am 12. November 2011
As readers of my Amazon reviews know, I have read extensively about Abraham Lincoln and the Civil War (War Between the States to our Rebel friends). "Team of Rivals" has to be one of the finest books ever written on either topic. The purpose of the book is to explain how Abraham Lincoln took a collection of his rivals, all of whom thought that they, not Lincoln, should have been president, and molded them into a team that held the country together and came to respect and love their chief. Beginning with Lincoln's background, author Doris Kearns Goodwin describes the backgrounds of each of the four other main characters, Secretary of State William H. Seward, Treasury Secretary Salmon P. Chase, Secretary of War Edwin M. Stanton and Attorney General Edward Bates.
Seward, Senator from and former Governor of New York, entered the Republican Convention of 1860 as the presumed nominee until the Lincoln operatives upset those aspirations. Although overcome by disappointment, Seward accepted the post of Secretary of State, expecting to become a defacto Prime Minister to a president who, despite his extraordinary height, was in over his head. Becoming Lincoln's most trusted advisor, Seward came to realize that he was just that, an advisor to a superior politician.
Gov. Chase of Ohio was the champion of the abolitionists who also saw himself as the logical standard bearer whose day in the sun was delayed, not eclipsed, by the Lincoln ascendency. Although Chase continued to use his position to undermine Lincoln politically with the intention of replacing him in 1865, Lincoln was able to use Chase's considerable talents to keep the war effort financed.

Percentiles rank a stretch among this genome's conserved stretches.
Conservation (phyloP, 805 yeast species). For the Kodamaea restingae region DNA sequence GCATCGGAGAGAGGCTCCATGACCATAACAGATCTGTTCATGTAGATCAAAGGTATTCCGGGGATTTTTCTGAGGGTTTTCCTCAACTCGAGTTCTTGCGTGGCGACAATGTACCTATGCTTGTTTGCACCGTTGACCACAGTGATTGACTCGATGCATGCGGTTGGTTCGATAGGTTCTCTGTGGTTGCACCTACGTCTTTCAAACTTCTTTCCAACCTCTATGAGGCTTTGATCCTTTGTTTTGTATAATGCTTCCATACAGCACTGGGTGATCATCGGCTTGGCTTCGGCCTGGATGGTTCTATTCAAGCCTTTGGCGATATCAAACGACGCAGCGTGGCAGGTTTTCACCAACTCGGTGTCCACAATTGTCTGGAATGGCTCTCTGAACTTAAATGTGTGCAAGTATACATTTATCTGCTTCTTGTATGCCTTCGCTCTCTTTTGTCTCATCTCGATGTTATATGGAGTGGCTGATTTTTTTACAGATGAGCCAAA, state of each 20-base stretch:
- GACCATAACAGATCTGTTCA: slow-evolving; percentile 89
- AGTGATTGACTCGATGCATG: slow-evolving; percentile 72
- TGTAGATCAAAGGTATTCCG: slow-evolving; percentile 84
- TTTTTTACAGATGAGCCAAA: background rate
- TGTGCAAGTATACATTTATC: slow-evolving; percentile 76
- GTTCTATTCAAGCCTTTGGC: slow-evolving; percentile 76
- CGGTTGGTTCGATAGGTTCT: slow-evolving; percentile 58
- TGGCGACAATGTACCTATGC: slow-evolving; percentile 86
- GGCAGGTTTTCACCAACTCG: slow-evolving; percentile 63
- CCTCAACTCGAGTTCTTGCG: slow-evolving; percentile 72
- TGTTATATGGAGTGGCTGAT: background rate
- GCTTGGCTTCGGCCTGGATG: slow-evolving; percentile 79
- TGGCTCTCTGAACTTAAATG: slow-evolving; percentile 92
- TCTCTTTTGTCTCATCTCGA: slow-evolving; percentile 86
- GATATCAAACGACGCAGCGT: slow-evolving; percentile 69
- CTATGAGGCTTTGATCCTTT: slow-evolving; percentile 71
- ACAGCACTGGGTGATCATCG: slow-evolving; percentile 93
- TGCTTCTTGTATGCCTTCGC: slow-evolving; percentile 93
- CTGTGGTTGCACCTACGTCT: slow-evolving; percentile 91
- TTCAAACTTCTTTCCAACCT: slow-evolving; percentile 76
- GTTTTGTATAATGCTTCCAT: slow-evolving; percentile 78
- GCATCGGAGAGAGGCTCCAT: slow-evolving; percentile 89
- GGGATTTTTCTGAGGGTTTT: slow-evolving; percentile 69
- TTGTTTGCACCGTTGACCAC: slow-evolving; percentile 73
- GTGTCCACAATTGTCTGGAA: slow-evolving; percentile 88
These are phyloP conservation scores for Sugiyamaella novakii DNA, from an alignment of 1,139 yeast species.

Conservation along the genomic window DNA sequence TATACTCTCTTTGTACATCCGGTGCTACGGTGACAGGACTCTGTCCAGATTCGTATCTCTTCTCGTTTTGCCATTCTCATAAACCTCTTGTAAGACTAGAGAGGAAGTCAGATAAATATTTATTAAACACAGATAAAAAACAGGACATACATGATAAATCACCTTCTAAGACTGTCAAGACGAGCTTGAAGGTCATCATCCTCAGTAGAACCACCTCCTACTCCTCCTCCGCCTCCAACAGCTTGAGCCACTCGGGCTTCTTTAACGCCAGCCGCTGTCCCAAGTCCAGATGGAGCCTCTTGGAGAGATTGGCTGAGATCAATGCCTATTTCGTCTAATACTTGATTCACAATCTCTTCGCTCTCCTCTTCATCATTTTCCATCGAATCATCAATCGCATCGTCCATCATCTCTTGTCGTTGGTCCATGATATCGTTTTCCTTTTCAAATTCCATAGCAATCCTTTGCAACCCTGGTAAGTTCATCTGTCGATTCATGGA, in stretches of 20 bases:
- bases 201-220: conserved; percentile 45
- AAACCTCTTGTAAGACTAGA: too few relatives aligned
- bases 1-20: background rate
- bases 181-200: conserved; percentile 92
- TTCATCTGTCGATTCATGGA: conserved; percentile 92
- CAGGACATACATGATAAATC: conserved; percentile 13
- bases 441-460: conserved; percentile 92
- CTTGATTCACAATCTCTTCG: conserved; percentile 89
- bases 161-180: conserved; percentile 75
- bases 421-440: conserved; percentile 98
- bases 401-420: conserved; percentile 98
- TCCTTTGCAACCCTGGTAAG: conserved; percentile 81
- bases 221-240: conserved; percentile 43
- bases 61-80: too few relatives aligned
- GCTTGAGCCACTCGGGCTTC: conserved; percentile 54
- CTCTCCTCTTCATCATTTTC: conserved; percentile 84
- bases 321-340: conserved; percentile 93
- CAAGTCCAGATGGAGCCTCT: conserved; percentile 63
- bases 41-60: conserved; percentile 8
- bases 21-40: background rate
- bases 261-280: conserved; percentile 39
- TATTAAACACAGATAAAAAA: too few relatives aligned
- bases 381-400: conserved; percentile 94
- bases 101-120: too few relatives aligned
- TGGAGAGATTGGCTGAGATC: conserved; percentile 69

Stanton, a Washington insider, who had served as President Buchanan's Attorney General, came into the cabinet with heavy personal baggage. During their legal careers, Lincoln had been hired as local counsel for a case pending in Illinois. After venue was transferred to Ohio, Lincoln appeared to participate in the trial. Stanton, upon seeing the Western ruffian, disparagingly refused to allow Lincoln to play any role. At the end Lincoln returned to Illinois with bruised ego, a large legal fee, but no apparent grudge. It was Stanton who would collaborate with Lincoln in the prosecution of the war and who would cry at his death.
Bates, the conservative Missourian would largely confine himself to legal matters while providing Lincoln with a political balance to the more abolitionist Chase and Seward.
On the pages of this book the reader is brought through the victories and defeats of war, the personal agonies and political challenges through which Lincoln and the country passed. Here we read of mortal threats along the train trip to Washington, Lincoln's skill in playing each appointee off against the others and the taming of the disparate cabinet members.
Goodwin has crafted, not just a multiple biography, but a seamlessly weaved history of the War as seen from the Administration's perspective. It follows the trail of the four years that these rivals worked together through the threats of Bull Run, the frustrations with McClellan, the euphoria of Gettysburg and Vicksburg, the Gettysburg Address, the electoral struggles during the war, the discovery of Grant and Sherman, the military team that would bring victory, and the difficult, but ultimately successful, reelection campaign. At the end the administration would complete the victory and prepare for the peace until it was terminated in perhaps the most elaborate assassination plot in American history.
Booth's plot itself deserves mention. It was not limited to the assassination of Lincoln, but was to include Seward, who was seriously wounded as he lay in his sickbed where he was recovering from a carriage accident, and Vice-President Johnson, who was saved only because his planned assailant lost his courage.
This book is a good read that never loses the reader's interest. It is one of those books that really enables the reader to understand how the whole story fits together. It helps us to appreciate the political genius of Abraham Lincoln, who was able to hold things together during our nation's greatest crisis. It is must reading for everyone who wants to understand Abraham Lincoln and how America survived the Civil War.